The Dungeons and Dragons boardgames occupy an interesting space in the tabletop world. Conquest of Nerath is a Risk-inspired war game played out in the fantasy world. The others are inspired by 4th Edition DnD rules, but with all the roleplaying stripped away and able to run without a DM. What that means is that if you’re looking for a familiar ruleset and just want to wreck on some baddies and crawl through some dungeons this is right up your alley. With randomized dungeons and a bunch of different scenarios it’s a lock that it’ll play out different each time you have a go at it. This is the 3rd game with this current system and doesn’t really change much rules wise, it’s more a change in the scenery.
First we had Castle Ravenloft which had enemies, tiles and scenarios based on that gothic horror game world from 2nd Edition DnD, complete with a chance to fight Count Strahd himself. Next up was Wrath of Ashardalon and that was a more classic world with the big baddie being the titular Dragon. Here the game is based around the books starring Drizzt Do’urden, which means ventures to the Underdark, and multiple enemies from his past come out to fight.
Because the game is based on the character of Drizzt this time that means the included scenario book is inspired from the big events in the books about the character. Thumbing through the book I remembered the big set pieces of all of them, and reach all the way back to the first book in your search for the crystal shard right up to the very recent discovery of the ancient dwarven kingdom of Gauntylgrym.
The game breaks down basically like this. You’ll choose a scenario out of the book that will guide you through the set-up process. Usually this involves grabbing certain enemies or organizing the dungeon tiles in a certain order. The dungeon tiles serve to randomize the playfield. Whenever one of your party gets to the edge of the tiles on the table, they “explore” the new area by taking the top tile, flipping it over and connecting it like a puzzle piece. Since the tiles are shuffled you never know what you’re going to uncover next (but it’s probably going to be bad).
What I’ve really enjoyed about the games in this series so far is how the game does a pretty competent job of running itself without the need of a Dungeon Master. As a completely cooperative endeavor it would be easy to try to resort to “gaming” the adventure system to give yourselves a bit of an upperhand, but the system is setup well enough that it’s not that simple.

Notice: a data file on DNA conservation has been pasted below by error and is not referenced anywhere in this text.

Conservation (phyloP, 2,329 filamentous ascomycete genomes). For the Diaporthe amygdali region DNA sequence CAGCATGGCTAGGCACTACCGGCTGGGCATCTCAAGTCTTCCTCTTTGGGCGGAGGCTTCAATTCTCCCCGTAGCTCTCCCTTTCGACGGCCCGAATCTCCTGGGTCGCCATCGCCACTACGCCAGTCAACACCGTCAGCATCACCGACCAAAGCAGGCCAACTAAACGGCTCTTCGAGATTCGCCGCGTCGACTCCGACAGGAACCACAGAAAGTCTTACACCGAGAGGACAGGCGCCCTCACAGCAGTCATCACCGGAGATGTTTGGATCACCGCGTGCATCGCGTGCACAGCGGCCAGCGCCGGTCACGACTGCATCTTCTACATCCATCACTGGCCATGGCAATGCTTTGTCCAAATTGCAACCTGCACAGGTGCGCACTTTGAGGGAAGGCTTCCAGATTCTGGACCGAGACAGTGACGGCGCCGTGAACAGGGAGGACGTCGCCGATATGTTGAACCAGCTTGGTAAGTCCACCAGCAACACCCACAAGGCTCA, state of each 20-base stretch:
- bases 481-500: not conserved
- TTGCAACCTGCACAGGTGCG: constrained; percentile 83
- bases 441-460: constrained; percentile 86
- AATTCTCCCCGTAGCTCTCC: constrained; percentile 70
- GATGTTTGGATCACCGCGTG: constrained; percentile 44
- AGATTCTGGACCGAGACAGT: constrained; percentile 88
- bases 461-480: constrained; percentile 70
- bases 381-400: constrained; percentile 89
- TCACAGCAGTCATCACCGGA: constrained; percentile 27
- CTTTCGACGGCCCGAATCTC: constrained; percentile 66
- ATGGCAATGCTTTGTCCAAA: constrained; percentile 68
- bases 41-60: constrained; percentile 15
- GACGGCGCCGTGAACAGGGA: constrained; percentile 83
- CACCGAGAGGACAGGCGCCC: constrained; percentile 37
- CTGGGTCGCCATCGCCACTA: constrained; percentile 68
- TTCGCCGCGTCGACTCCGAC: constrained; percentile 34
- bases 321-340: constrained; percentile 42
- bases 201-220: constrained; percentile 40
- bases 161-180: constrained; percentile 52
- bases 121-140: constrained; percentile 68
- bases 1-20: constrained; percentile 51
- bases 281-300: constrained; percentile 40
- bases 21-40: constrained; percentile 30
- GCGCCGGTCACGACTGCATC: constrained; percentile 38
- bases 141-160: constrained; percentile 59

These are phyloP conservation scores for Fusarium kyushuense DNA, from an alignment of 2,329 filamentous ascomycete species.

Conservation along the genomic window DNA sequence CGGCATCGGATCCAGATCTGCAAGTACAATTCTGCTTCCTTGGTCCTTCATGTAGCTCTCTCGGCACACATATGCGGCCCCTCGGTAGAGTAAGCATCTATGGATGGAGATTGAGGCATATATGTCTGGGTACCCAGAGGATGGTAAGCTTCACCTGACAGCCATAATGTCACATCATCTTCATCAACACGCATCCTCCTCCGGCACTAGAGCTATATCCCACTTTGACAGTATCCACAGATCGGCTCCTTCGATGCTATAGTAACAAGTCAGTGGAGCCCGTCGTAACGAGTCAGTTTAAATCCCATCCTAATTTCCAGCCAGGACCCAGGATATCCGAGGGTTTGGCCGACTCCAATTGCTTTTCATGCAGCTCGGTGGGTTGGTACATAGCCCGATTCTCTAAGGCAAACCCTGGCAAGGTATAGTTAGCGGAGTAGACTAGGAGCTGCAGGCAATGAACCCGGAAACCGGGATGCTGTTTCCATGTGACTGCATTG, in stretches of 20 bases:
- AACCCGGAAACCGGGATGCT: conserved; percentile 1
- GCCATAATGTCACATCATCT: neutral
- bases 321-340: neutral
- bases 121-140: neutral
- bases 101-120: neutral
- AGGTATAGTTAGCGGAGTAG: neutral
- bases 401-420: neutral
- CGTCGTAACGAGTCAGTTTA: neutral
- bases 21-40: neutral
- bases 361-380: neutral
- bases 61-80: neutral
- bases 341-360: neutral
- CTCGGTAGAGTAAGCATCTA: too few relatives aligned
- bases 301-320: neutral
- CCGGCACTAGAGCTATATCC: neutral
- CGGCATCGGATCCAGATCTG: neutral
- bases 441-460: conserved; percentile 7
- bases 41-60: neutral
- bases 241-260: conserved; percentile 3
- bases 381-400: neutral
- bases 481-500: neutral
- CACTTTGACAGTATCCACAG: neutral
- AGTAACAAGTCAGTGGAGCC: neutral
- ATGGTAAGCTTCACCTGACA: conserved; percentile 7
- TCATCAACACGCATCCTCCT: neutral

Take for instance the monster cards. It might sound like folly to ask the players to also control the monsters that will be attacking them as they spawn around the dungeon. But every monster card, in addition to having information like Armor Class and Hit Points on them, also has a list of tactics of how the monster attacks when it is activated. It really amounts to a series of if/else commands and you just run down the list till you see the tactic that applies. It usually amounts to “if the creature is adjacent to a hero, do X” or “if the creature is withing 2 tiles of a hero, move it one tile closer and do Y.” Those kinds of things not only make the bad guy control decision-free but it stops the players from having the villains make dumb decisions.
The complaints I heard around the table during our games were few, not surprisingly. If anything people moaned and grumbled because the game was doing exactly what it was designed to… keep us on the verge of losing the battle. So when a tile was flipped with a black arrow (meaning extra bad stuff happened) or a particularly nasty monster popped up we all cursed under our breath. Outside of that the only feedback I got after the game was over was that we generally wish there were an easier way to level up, perhaps any time a player rolls a 20, and not just the specific times when the hero is the reason that 20 is being rolled. More than once we cheered a 20 roll only to realize it was for a saving throw and thus didn’t count.
I think it’s just a mental shift to be honest, in this game leveling up isn’t something that’s going to happen often since multiple things need to come together perfectly for it to happen. While in theory that’s fine, but when it does happen it usually elicits cheers and high-fives from the players at the table. And who doesn’t want more of that?
But it’s a small complaint of an otherwise competent and complete package. With a book full of scenarios built for varying numbers of players, you’ll be able to play though your favorite Drizzt moments from the books many times before doing everything the game offers, or you could even get a bit more random and create your own scenarios.
The game comes with enough tiles, minis and various bits to make it quite easy to wing something in the name of dungeon exploration. The minis themselves are almost worth the price of admission. While they’re not painted they are molds from the standard Dungeons and Dragons fare, and I plan on using more than a few in my weekly Dungeons and Dragons game.
The Legend of Drizzt doesn’t stray to far from the standards of the series of games so far, so it’s really a matter of taste that you’re looking for. Gothic, Standard Fantasy or Underdark offer a variety to choose from and what kinds of scenarios and mad guys you want to fight will likely tell you which of the titles you should pick up. Of course, you could mix them together if you just can’t make up your mind…
tl;dr If you don’t have the capacity to run a proper Dungeons and Dragons game, or just want the combat then The Legend of Drizzt provides a compelling case for ownership